Genitourinary Manifestations

Genitourinary (GU) manifestations are commonly found in patients with CdLS. These can encompass anatomic and functional anomalies of the kidney, urinary tract, reproductive organs and external genitalia.

Up to 40% of patients with this CdLS will manifest structural abnormalities of the kidney, including reflux of urine into the kidneys, improper drainage of the kidneys and abnormal development of the units within the kidney, which can lead to a decline in renal function and recurrent infections. For males, undescended testes are found in 73% of patients, which can affect fertility and increase their risk of developing testicular cancer. In up to 57% of males, hypospadias, where the urethral opening is located on the underside of the penis rather than at the tip, can be found. In females, smaller ovaries or underdeveloped uteri may be observed, with significant implications for future fertility. Underdeveloped genitalia may be seen in either sex. Less common abnormalities of the urinary tract include kidney tumors and clots blocking the veins that drain the kidney. The adrenal glands may be fused and abnormal connections from the bladder to the belly button may also be seen.

The first step in management is a detailed family, medical and surgical history. This is important to identify genetic or pre-existing risk factors for development of a concomitant GU disease. A history of abnormalities on ultrasound performed prior to birth may also provide information about GU abnormalities. A review of symptoms should focus on a detailed analysis of urinary and bowel habits, nutritional habits, and abdominal or groin pain. A urinary tract infection may be detected by a constellation of symptoms such as poor feeding, fever or malodorous urine. Your physician will perform a physical exam, including an assessment of the abdomen for fullness or masses, curvature and size of the penis, position of the urethral opening, circumcision status, asymmetry or discoloration of the scrotum/labia, location of and ability to examine the testicles, location and patency of the vagina, patency of the anus, and lower back or spine anomalies.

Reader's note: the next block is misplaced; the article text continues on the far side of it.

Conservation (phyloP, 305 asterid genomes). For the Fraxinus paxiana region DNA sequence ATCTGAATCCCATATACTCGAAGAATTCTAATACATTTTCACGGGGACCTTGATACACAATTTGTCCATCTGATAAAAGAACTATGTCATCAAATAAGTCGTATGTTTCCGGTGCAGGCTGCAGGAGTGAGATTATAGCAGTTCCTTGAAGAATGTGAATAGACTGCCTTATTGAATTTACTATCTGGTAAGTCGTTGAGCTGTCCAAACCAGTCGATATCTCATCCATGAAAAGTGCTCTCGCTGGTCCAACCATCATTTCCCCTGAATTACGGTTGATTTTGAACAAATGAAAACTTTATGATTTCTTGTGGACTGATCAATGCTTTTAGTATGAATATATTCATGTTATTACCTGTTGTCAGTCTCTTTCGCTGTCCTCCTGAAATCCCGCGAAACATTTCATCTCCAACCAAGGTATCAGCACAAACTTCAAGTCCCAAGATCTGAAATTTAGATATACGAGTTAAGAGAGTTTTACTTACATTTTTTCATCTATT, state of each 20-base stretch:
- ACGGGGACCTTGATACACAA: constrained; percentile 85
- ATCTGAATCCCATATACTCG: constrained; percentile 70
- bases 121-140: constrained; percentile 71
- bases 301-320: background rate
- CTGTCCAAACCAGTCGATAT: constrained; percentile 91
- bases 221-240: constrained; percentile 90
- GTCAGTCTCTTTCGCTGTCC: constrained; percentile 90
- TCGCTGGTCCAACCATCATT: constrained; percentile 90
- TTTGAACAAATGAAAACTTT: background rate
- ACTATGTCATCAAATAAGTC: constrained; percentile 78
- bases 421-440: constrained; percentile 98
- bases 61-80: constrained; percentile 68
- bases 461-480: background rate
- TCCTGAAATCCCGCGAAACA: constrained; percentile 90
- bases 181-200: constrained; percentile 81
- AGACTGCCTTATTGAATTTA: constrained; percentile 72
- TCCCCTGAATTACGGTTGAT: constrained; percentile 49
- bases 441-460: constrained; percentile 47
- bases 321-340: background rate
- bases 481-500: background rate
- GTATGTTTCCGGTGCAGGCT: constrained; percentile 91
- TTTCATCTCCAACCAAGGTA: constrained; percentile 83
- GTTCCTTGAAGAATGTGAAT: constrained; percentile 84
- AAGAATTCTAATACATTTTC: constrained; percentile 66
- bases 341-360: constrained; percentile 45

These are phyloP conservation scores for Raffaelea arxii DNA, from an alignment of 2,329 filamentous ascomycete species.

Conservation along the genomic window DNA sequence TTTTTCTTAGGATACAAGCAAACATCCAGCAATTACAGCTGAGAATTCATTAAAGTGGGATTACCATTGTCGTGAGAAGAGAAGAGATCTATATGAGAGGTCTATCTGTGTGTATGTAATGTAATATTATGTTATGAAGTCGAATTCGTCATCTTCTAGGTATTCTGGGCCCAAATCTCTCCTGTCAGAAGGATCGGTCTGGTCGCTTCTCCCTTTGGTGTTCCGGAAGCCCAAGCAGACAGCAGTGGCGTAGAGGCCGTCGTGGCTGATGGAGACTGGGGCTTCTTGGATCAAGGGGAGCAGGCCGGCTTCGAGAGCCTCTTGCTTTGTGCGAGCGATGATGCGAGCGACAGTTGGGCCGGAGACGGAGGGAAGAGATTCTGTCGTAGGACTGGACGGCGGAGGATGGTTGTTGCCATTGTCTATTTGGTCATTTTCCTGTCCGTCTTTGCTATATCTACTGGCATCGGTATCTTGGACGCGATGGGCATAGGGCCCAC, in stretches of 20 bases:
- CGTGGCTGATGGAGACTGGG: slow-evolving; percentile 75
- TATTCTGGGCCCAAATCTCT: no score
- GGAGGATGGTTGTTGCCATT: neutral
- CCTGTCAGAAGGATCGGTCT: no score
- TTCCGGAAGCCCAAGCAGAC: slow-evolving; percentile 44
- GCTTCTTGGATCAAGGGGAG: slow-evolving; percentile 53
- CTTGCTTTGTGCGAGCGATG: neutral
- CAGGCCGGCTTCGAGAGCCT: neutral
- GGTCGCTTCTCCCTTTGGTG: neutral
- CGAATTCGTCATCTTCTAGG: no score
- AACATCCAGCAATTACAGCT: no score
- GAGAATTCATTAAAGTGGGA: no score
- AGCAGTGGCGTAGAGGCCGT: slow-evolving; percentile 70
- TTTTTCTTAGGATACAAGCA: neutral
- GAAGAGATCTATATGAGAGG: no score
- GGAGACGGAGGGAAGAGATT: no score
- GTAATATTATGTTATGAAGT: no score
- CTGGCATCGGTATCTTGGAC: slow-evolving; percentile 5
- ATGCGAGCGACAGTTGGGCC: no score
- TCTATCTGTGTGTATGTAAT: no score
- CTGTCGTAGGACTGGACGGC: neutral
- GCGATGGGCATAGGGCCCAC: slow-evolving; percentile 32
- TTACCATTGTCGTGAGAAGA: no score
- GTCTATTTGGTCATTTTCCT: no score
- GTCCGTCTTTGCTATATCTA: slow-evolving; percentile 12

Prior to and after birth, ultrasounds are helpful to visualize the external genitalia or to determine the presence of a uterus or scrotum. In a patient where CdLS is suspected, an ultrasound of the bladder and kidneys should be completed to help detect any GU anomalies, which may prompt further imaging. Ultrasound is an ideal initial study, it is non-invasive, cost-effective and avoids exposing the child to any radiation. It can be used to look at structures across the abdomen or from the perineum. These examinations may help identify the presence or absence of the uterus, vagina, gonads, rectum or urethra. Occasionally, an MRI may be helpful to better define these structures if the ultrasound is unable to identify the location.

A number of these concerns may be identified at home during routine care. If hypospadias is a concern, observing the patient’s urinary stream can help locate the urethral opening. A testicular exam is usually best accomplished in a warm bath if presence of testes within the scrotum is questionable. Any concerns should be brought to the attention of your primary care physician. If an undescended testis is diagnosed at birth, it is observed for positional changes during the first six months of life to allow for spontaneous testicular descent. After six months of age, surgical treatment by a pediatric specialist is encouraged. Since hypospadias does not routinely affect the patient’s ability to empty their bladder, surgical repair is not recommended until at least six months of age and may require multiple procedures depending on its severity. If renal or bladder anomalies are detected, the patient may be placed on antibiotics to prevent infections or require future interventions. By increasing awareness of the GU manifestations that can present in CdLS, early detection and appropriate management can be better achieved. It is imperative to be vigilant to any change in the patient’s exam or symptoms, which may warrant a formal evaluation with a board-certified pediatric urologist.

Find other pages that share the same topic as this page Gynecology3 Gynecology2
Ming H. Wang, Vinaya P. Bhatia and Jordan King
Ming H. Wang, Vinaya P. Bhatia and Jordan King

Division of Urology, Department of Surgery, Texas Children’s Hospital,
Houston, TX and Scott Department of Urology, Baylor College of Medicine, Houston, TX

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Last modified by Gerritjan Koekkoek on 2021/06/14 16:59
Created by Gerritjan Koekkoek on 2020/03/11 20:11


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